On the spell-crossed Phaer Isle, teenage Xemion dreams of being a great swordsman. When he finds a blade-shaped stick, he fashions it to look like a real sword. Knowing that the laws of their cruel Pathan conquerors would require a death sentence for possession of such an object, his friend Saheli demands he destroy it. He agrees, but insists on performing just one sword ceremony. When his mastery of the weapon, a skill long forgotten, is witnessed by a mysterious man named Vallaine, the two friends are invited to join a planned rebellion. At first they refuse, but when a sadistic official discovers their transgressions, they are forced to flee their home and embark on a dangerous journey to the ruins of the ancient city of Ulde, where rebel forces are gathering.
Armed with only their wits and the painted sword, they face Thralls, Triplicants, dragons, rage-wraiths, and a host of other spell-crossed beings. As they approach the Great Kone, source of all spell-craft, Saheli's fear of magic and Xemion's attraction to it bind them in a crossed spell of their own — one that threatens to separate the two forever.
"Robert Priest, in writing his second fantasy book for young readers, has crafted a great adventure-fantasy tale in the tradition of the classics. However, in following the familiar formula of quest and tests, Priest has succeeded in creating a highly original tale. Instead of the typical cast of elves, trolls, dwarves, and goblins, there exist thralls, triplicants, and wraiths of various kinds, as well as countless other beasts and beings who are all as strangely beautiful and bizarre as the spells that created them ... a remarkable first book to a promising series which will surely entertain and fascinate readers of every age. Highly Recommended."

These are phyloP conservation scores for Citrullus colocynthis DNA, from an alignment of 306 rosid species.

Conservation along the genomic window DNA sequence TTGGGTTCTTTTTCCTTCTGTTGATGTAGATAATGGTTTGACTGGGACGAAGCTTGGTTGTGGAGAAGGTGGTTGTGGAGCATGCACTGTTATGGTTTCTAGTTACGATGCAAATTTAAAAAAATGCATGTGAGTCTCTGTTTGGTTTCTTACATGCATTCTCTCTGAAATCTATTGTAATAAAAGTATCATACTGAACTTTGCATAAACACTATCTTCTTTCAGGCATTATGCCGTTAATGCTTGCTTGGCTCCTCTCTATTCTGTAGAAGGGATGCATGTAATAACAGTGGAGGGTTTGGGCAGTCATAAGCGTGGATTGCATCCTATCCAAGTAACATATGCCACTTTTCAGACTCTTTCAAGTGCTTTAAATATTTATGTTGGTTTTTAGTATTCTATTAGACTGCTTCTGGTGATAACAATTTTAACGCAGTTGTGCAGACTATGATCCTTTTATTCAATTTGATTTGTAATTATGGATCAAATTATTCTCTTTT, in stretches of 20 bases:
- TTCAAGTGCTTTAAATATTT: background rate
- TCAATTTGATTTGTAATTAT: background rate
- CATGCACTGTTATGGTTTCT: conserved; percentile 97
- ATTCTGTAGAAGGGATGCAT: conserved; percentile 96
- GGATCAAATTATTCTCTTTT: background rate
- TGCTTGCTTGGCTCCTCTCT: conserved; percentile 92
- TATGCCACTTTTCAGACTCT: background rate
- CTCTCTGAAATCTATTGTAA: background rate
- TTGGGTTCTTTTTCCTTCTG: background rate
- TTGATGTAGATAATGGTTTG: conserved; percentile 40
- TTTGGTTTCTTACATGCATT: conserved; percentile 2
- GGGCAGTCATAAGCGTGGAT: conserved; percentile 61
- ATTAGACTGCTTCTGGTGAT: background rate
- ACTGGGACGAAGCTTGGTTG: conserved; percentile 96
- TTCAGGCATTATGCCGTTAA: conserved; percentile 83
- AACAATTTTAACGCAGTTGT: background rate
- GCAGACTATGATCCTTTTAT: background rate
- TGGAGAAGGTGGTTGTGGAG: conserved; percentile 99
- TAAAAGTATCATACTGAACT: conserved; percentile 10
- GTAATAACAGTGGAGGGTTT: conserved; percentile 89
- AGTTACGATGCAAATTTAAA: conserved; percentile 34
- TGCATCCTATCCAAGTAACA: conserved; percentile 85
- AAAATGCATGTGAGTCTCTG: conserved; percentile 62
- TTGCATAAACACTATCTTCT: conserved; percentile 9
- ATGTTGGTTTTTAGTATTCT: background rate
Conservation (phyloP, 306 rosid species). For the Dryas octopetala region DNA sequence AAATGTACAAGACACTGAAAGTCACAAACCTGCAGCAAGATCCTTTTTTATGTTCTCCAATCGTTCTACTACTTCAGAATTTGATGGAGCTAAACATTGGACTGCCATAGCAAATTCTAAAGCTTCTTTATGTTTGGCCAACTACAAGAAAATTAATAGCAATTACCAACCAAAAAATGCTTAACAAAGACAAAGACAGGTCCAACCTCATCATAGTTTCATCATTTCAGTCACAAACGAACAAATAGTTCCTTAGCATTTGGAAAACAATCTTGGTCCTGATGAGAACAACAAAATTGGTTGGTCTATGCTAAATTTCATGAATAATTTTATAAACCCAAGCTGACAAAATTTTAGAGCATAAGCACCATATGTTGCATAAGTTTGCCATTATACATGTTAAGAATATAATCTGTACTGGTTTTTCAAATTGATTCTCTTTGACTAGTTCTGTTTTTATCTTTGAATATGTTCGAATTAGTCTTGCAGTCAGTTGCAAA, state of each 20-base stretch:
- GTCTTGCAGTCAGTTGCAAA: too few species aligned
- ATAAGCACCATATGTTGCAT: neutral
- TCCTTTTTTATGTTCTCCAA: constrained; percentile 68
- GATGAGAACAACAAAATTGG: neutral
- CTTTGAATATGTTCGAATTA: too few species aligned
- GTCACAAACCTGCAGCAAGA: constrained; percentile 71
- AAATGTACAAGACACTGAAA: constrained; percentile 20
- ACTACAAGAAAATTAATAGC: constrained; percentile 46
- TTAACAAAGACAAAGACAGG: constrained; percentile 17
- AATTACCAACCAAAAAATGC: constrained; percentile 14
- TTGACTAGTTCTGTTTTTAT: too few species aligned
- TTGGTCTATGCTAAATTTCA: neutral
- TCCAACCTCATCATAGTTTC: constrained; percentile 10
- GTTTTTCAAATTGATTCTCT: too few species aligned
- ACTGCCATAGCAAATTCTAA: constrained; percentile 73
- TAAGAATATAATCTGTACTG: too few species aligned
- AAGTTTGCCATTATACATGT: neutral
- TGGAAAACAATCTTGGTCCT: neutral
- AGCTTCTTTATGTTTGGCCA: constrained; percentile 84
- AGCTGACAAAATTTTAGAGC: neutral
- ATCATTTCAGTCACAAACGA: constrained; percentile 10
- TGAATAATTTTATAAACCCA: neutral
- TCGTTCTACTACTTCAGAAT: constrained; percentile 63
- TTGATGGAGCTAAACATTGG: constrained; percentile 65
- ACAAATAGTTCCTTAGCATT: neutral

- Andrew Laudicina, CM magazine
"I haven't enjoyed a fantasy novel as much as this in a long time. The characters are realistic and engaging and none of them are so goody-goody as to recall either Harry Potter or Cinderella. We believe in their interactions and we sympathize with their tribulations so that first off this is a story about real people coming of age. But Priest's magical system is also a stunner. He has invented a mechanical way of casting a spell - spell kones - cone shaped devices which are turned by crank handles. These stem from the great Kone itself a giant ancient paper cone upon which the foundational spells of the world are written. I found this whole system fascinating and original. Plus I love a good love story. The main character, Xemion, is a bit of a romantic despite himself and this gives the intense feeling of the novel a good grounding in his sometimes poetic musings. The overall effect of this is that of a literary novel full of colorful language, fine invention and quite believable human struggles and interactions with never a moment of pretention. Like Philip Pullman's His Dark Materials Priest has left book 1 on a cliffhanger but not without giving us an initial sense of completion in the 1st stages of the love story. This is a real page turner and I eagerly await book two. 5 stars."
- Adam Warlock, Netgalley
The Milton Acorn Memorial People's Poetry Award, 1989
Special Choice Award, Children's Book Centre, 1993
Socan Airplay Award, 1994
Chalmer's Award, Theatre for Young Audiences, 1998
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